About Blake Allison
Blake Allison serves as chief executive officer of Employers Health Network, with responsibility for the overall strategic direction and performance of the company. Blake is focused on advancing the company’s mission of aligning high performing integrated delivery systems and employers to drive innovation and high value healthcare. Prior to joining EHN, Blake served as the CEO of Southeastern Health Partners; a clinically integrated network between three delivery systems with over 2,000 providers and over 75,000 covered lives as well as COO of the Baylor Scott & White Quality Alliance. Blake’s experience spans multiple settings from physician consulting to large integrated delivery systems through various parts of the country.
Blake received a Bachelor of Science in Education from Baylor University and a Master of Science in Healthcare Administration from Trinity University.
About Employers Health Network
Led by industry veterans with decades of experience in the healthcare market, Employers Health Network is a partner to employers, healthcare providers and brokers. In this role, our mission is to empower our customers-employers searching for long-term answers to healthcare spending-in their mission to provide quality care at an affordable price. We bring clarity and certainty to healthcare decision making.
Medical Travel & Digital Health News (MTDHN): How did you get involved in this industry?
Blake Allison (BA): I have an undergraduate degree in community health with a minor in business. My dad was in healthcare, so I was familiar with the space. My interest was sparked by the intersection between the health of a community and business being driven by health systems. This led me to apply to graduate school for a master’s degree in healthcare administration.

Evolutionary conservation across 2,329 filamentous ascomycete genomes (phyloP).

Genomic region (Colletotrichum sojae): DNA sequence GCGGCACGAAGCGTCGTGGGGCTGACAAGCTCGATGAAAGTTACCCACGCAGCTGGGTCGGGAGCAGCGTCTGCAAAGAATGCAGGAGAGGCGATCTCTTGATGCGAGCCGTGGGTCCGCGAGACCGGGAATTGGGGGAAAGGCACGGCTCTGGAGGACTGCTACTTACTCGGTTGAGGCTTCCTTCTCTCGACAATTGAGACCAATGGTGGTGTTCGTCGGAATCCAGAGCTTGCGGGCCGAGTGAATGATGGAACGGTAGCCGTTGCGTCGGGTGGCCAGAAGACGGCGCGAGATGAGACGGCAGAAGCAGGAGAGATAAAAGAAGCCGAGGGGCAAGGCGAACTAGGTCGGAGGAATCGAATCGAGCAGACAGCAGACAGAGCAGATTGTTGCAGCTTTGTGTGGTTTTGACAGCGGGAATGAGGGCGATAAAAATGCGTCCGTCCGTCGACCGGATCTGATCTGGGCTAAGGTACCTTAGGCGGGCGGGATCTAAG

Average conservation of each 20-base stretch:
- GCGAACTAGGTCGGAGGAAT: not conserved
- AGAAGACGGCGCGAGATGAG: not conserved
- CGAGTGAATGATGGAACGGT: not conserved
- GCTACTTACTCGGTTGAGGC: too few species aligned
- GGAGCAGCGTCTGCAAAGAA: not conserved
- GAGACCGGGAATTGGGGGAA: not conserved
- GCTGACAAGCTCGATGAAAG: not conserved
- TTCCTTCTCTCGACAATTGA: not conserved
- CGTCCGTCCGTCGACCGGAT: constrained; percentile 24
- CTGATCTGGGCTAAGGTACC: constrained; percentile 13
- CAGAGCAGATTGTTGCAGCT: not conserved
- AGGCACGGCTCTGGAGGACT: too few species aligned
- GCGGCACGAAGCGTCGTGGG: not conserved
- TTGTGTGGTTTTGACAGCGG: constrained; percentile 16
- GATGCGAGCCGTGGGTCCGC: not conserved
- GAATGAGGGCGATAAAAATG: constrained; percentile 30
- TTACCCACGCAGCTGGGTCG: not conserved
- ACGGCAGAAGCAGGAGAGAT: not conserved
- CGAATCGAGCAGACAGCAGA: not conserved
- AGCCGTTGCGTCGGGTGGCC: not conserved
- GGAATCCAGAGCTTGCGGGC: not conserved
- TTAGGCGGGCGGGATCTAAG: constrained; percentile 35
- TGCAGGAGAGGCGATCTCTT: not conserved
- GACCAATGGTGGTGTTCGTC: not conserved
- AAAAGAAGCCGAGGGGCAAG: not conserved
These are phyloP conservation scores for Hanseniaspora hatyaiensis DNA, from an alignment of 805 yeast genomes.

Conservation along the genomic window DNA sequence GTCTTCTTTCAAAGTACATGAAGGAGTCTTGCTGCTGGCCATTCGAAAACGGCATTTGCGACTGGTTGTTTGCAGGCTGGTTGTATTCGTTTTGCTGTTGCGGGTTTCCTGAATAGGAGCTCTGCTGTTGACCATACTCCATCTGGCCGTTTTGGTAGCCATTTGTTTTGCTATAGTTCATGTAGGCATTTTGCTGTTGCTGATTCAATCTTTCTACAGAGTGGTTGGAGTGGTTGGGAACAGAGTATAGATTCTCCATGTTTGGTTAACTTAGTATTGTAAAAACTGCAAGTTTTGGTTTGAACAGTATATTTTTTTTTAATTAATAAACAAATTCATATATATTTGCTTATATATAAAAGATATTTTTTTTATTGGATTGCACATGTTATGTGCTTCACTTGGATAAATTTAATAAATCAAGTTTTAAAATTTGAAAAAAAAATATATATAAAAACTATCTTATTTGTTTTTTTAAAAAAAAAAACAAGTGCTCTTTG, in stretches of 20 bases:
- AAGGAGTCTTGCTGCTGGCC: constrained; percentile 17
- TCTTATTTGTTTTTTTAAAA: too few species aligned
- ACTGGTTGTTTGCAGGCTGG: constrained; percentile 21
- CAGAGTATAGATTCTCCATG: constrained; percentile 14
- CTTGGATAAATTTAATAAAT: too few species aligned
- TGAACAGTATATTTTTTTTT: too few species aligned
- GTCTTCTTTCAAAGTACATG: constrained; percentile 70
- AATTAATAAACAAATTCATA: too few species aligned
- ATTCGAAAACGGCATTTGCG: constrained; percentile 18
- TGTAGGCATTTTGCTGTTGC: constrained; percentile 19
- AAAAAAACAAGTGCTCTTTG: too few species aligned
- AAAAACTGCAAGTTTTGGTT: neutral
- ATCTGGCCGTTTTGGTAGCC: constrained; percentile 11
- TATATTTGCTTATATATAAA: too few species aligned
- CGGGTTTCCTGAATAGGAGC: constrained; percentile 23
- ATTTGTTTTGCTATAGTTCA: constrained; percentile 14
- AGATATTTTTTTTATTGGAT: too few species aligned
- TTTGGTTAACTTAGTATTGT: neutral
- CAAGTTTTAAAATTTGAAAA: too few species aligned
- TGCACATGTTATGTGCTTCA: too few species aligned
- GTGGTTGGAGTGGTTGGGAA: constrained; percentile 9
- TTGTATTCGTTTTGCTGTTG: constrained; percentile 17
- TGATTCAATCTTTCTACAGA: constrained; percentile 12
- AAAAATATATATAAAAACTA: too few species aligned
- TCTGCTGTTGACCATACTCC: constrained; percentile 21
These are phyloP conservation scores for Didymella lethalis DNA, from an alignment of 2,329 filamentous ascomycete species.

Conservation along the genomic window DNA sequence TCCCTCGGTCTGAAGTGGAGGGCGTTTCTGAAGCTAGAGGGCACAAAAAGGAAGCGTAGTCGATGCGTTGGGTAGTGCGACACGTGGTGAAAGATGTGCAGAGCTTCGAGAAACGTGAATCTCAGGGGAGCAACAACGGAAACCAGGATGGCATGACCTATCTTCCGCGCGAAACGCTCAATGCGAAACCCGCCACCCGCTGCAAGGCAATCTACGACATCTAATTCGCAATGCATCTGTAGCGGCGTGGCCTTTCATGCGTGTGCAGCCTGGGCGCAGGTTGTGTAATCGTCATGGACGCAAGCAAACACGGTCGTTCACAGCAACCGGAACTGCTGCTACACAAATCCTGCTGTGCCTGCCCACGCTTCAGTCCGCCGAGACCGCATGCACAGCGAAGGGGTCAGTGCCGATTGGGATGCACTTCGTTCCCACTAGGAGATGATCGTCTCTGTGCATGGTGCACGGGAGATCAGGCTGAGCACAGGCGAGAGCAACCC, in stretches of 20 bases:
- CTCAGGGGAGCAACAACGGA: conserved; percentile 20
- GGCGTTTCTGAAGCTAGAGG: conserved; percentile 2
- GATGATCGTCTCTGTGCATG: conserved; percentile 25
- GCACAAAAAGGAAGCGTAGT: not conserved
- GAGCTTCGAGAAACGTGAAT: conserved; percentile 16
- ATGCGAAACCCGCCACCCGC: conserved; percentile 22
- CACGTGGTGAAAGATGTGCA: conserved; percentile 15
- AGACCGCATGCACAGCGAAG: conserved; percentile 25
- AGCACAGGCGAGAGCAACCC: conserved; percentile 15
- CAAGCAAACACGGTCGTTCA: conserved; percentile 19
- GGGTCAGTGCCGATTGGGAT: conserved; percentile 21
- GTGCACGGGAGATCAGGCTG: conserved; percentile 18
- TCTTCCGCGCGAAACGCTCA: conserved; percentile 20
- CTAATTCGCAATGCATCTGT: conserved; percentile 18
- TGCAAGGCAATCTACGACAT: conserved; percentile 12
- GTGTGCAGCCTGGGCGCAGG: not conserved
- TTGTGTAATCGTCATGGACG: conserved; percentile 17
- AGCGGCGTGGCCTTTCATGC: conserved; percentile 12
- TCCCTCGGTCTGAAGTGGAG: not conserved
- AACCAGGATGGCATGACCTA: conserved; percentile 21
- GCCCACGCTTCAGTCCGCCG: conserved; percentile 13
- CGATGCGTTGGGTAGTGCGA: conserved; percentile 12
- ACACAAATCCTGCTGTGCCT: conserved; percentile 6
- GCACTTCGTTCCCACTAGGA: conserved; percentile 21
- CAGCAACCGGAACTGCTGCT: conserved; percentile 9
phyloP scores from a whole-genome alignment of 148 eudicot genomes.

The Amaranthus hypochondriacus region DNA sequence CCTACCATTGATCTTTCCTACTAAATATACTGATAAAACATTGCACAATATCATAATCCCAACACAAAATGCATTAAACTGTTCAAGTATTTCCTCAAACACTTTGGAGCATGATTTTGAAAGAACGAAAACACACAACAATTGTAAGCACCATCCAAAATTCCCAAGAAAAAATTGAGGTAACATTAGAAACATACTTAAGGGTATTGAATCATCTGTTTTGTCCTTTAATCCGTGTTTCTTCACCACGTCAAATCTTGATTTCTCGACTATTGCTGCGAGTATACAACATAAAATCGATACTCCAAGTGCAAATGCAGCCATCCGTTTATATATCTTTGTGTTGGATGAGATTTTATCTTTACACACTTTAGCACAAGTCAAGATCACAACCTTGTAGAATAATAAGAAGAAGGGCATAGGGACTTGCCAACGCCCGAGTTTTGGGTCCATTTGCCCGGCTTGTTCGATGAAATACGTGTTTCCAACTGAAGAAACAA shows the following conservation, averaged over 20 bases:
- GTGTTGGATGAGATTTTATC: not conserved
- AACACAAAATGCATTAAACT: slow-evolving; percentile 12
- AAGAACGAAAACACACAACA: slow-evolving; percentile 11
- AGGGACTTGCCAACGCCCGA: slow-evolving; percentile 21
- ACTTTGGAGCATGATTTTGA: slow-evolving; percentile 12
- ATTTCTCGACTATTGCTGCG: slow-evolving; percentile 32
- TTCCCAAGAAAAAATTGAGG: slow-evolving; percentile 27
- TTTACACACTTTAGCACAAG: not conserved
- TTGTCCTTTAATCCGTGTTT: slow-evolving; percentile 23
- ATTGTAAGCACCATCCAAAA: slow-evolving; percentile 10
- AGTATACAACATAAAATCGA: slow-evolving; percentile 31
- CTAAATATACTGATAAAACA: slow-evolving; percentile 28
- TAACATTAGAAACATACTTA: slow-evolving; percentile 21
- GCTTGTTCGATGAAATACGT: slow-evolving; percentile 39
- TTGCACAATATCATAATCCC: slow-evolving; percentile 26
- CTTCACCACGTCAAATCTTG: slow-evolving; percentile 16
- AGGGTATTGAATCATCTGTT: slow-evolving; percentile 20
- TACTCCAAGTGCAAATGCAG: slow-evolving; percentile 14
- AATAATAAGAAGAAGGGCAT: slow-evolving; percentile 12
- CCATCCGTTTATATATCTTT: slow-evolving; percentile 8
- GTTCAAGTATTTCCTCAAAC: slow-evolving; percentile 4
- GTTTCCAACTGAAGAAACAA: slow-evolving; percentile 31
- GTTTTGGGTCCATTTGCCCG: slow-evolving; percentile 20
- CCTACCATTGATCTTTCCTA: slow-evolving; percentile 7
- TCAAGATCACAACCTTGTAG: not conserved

Healthcare administration connected the concept of community health with business issues – a connection that I didn’t fully understand at the time.
For a long time, my career focused upon serving big health systems, providing a background that prepared me for the introduction of delivering high-value care. I immediately connected the dots and recognized that value was the missing piece. Traditional hospital systems were on their journey to becoming integrated delivery systems and beginning to recognize that healthcare was in a major shift.
When the value-based care wave followed the passage of the Affordable Care Act, it aligned the integrated delivery systems and the financial need for high-value healthcare through taking care of a population and it immediately became my resting place and my happy space. I got highly involved in accountable care organizations and clinically integrated networks. As the idea of community health and the business of health evolved, I drew upon my experience with provider organizations and set me on my lifelong journey.
MTDHN: Tell me about your company and how it got started.
BA: Employers Health Network (EHN) began in 2016 with the goal of bringing self-funded employers and providers closer together to drive better healthcare outcomes.
Although we’ve pivoted a bit over time from our initial focus on the employer side of the business, we’ve turned our attention to finding high-value providers, getting them organized into a structure, getting them into a solution, and then taking that solution out into the self-funded marketplace.
Our business model focuses on partnerships with anchor health systems, the high-value health systems in a region. We build a high-performance network, then through our partnerships, we engage the self-funded marketplace about the value of the EHN solution in that market.